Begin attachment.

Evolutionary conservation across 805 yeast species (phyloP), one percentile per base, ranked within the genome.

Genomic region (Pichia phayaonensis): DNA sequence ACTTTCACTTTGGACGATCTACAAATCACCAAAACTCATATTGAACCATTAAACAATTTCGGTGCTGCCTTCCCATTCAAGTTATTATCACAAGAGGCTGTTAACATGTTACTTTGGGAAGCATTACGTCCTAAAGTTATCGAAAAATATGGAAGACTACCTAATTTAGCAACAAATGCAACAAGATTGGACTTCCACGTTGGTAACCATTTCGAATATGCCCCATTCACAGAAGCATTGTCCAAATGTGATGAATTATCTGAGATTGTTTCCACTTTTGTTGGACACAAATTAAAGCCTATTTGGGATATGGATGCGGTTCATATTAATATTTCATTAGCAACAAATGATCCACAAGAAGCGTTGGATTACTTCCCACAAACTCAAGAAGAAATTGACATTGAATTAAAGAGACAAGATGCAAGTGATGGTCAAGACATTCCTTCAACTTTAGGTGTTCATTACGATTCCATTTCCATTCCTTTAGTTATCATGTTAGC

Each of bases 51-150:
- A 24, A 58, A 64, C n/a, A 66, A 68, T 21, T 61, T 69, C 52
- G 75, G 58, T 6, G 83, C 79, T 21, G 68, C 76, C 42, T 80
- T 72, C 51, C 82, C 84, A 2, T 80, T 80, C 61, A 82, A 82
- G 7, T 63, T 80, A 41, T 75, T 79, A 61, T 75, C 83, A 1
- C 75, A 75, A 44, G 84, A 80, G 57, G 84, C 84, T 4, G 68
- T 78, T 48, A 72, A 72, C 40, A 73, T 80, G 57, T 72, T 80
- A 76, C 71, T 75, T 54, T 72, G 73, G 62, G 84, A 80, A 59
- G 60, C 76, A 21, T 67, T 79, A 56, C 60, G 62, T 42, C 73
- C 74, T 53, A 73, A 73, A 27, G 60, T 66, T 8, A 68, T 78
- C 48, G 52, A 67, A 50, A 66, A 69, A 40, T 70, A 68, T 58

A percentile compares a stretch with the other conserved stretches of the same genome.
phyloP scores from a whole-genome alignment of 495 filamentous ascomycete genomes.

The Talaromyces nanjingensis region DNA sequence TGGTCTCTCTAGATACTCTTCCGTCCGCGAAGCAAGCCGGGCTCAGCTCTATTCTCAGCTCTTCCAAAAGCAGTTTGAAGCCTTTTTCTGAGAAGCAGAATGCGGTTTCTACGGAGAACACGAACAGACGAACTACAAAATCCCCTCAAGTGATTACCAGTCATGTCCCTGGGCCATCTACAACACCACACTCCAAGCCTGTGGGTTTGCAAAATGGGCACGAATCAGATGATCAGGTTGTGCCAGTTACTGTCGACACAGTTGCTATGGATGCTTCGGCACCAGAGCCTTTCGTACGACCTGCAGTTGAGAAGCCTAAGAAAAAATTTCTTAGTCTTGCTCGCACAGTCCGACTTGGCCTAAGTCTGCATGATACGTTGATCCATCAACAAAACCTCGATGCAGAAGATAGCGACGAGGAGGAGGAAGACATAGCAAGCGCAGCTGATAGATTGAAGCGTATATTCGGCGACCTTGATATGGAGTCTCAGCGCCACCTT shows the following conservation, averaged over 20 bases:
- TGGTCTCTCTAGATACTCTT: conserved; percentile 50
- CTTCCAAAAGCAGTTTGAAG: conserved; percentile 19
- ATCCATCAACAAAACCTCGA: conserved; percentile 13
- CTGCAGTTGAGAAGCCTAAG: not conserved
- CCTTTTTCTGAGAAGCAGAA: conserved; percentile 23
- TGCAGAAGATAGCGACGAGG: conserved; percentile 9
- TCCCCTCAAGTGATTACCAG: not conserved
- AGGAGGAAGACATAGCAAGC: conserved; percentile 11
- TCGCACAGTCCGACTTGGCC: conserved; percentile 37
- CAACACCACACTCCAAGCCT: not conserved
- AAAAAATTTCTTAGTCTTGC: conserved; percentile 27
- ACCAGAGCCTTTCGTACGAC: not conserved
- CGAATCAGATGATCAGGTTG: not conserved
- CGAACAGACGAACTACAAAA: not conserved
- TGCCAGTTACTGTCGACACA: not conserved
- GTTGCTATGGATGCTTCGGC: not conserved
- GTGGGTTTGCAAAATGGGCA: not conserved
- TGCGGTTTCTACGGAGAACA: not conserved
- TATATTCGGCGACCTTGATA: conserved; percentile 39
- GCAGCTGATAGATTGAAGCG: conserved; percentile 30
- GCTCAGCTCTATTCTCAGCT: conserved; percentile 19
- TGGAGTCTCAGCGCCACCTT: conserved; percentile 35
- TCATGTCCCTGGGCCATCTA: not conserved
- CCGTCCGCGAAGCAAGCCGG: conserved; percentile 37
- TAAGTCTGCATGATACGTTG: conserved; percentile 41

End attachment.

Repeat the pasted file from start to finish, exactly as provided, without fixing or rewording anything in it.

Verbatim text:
Evolutionary conservation across 805 yeast species (phyloP), one percentile per base, ranked within the genome.

Genomic region (Pichia phayaonensis): DNA sequence ACTTTCACTTTGGACGATCTACAAATCACCAAAACTCATATTGAACCATTAAACAATTTCGGTGCTGCCTTCCCATTCAAGTTATTATCACAAGAGGCTGTTAACATGTTACTTTGGGAAGCATTACGTCCTAAAGTTATCGAAAAATATGGAAGACTACCTAATTTAGCAACAAATGCAACAAGATTGGACTTCCACGTTGGTAACCATTTCGAATATGCCCCATTCACAGAAGCATTGTCCAAATGTGATGAATTATCTGAGATTGTTTCCACTTTTGTTGGACACAAATTAAAGCCTATTTGGGATATGGATGCGGTTCATATTAATATTTCATTAGCAACAAATGATCCACAAGAAGCGTTGGATTACTTCCCACAAACTCAAGAAGAAATTGACATTGAATTAAAGAGACAAGATGCAAGTGATGGTCAAGACATTCCTTCAACTTTAGGTGTTCATTACGATTCCATTTCCATTCCTTTAGTTATCATGTTAGC

Each of bases 51-150:
- A 24, A 58, A 64, C n/a, A 66, A 68, T 21, T 61, T 69, C 52
- G 75, G 58, T 6, G 83, C 79, T 21, G 68, C 76, C 42, T 80
- T 72, C 51, C 82, C 84, A 2, T 80, T 80, C 61, A 82, A 82
- G 7, T 63, T 80, A 41, T 75, T 79, A 61, T 75, C 83, A 1
- C 75, A 75, A 44, G 84, A 80, G 57, G 84, C 84, T 4, G 68
- T 78, T 48, A 72, A 72, C 40, A 73, T 80, G 57, T 72, T 80
- A 76, C 71, T 75, T 54, T 72, G 73, G 62, G 84, A 80, A 59
- G 60, C 76, A 21, T 67, T 79, A 56, C 60, G 62, T 42, C 73
- C 74, T 53, A 73, A 73, A 27, G 60, T 66, T 8, A 68, T 78
- C 48, G 52, A 67, A 50, A 66, A 69, A 40, T 70, A 68, T 58

A percentile compares a stretch with the other conserved stretches of the same genome.
phyloP scores from a whole-genome alignment of 495 filamentous ascomycete genomes.

The Talaromyces nanjingensis region DNA sequence TGGTCTCTCTAGATACTCTTCCGTCCGCGAAGCAAGCCGGGCTCAGCTCTATTCTCAGCTCTTCCAAAAGCAGTTTGAAGCCTTTTTCTGAGAAGCAGAATGCGGTTTCTACGGAGAACACGAACAGACGAACTACAAAATCCCCTCAAGTGATTACCAGTCATGTCCCTGGGCCATCTACAACACCACACTCCAAGCCTGTGGGTTTGCAAAATGGGCACGAATCAGATGATCAGGTTGTGCCAGTTACTGTCGACACAGTTGCTATGGATGCTTCGGCACCAGAGCCTTTCGTACGACCTGCAGTTGAGAAGCCTAAGAAAAAATTTCTTAGTCTTGCTCGCACAGTCCGACTTGGCCTAAGTCTGCATGATACGTTGATCCATCAACAAAACCTCGATGCAGAAGATAGCGACGAGGAGGAGGAAGACATAGCAAGCGCAGCTGATAGATTGAAGCGTATATTCGGCGACCTTGATATGGAGTCTCAGCGCCACCTT shows the following conservation, averaged over 20 bases:
- TGGTCTCTCTAGATACTCTT: conserved; percentile 50
- CTTCCAAAAGCAGTTTGAAG: conserved; percentile 19
- ATCCATCAACAAAACCTCGA: conserved; percentile 13
- CTGCAGTTGAGAAGCCTAAG: not conserved
- CCTTTTTCTGAGAAGCAGAA: conserved; percentile 23
- TGCAGAAGATAGCGACGAGG: conserved; percentile 9
- TCCCCTCAAGTGATTACCAG: not conserved
- AGGAGGAAGACATAGCAAGC: conserved; percentile 11
- TCGCACAGTCCGACTTGGCC: conserved; percentile 37
- CAACACCACACTCCAAGCCT: not conserved
- AAAAAATTTCTTAGTCTTGC: conserved; percentile 27
- ACCAGAGCCTTTCGTACGAC: not conserved
- CGAATCAGATGATCAGGTTG: not conserved
- CGAACAGACGAACTACAAAA: not conserved
- TGCCAGTTACTGTCGACACA: not conserved
- GTTGCTATGGATGCTTCGGC: not conserved
- GTGGGTTTGCAAAATGGGCA: not conserved
- TGCGGTTTCTACGGAGAACA: not conserved
- TATATTCGGCGACCTTGATA: conserved; percentile 39
- GCAGCTGATAGATTGAAGCG: conserved; percentile 30
- GCTCAGCTCTATTCTCAGCT: conserved; percentile 19
- TGGAGTCTCAGCGCCACCTT: conserved; percentile 35
- TCATGTCCCTGGGCCATCTA: not conserved
- CCGTCCGCGAAGCAAGCCGG: conserved; percentile 37
- TAAGTCTGCATGATACGTTG: conserved; percentile 41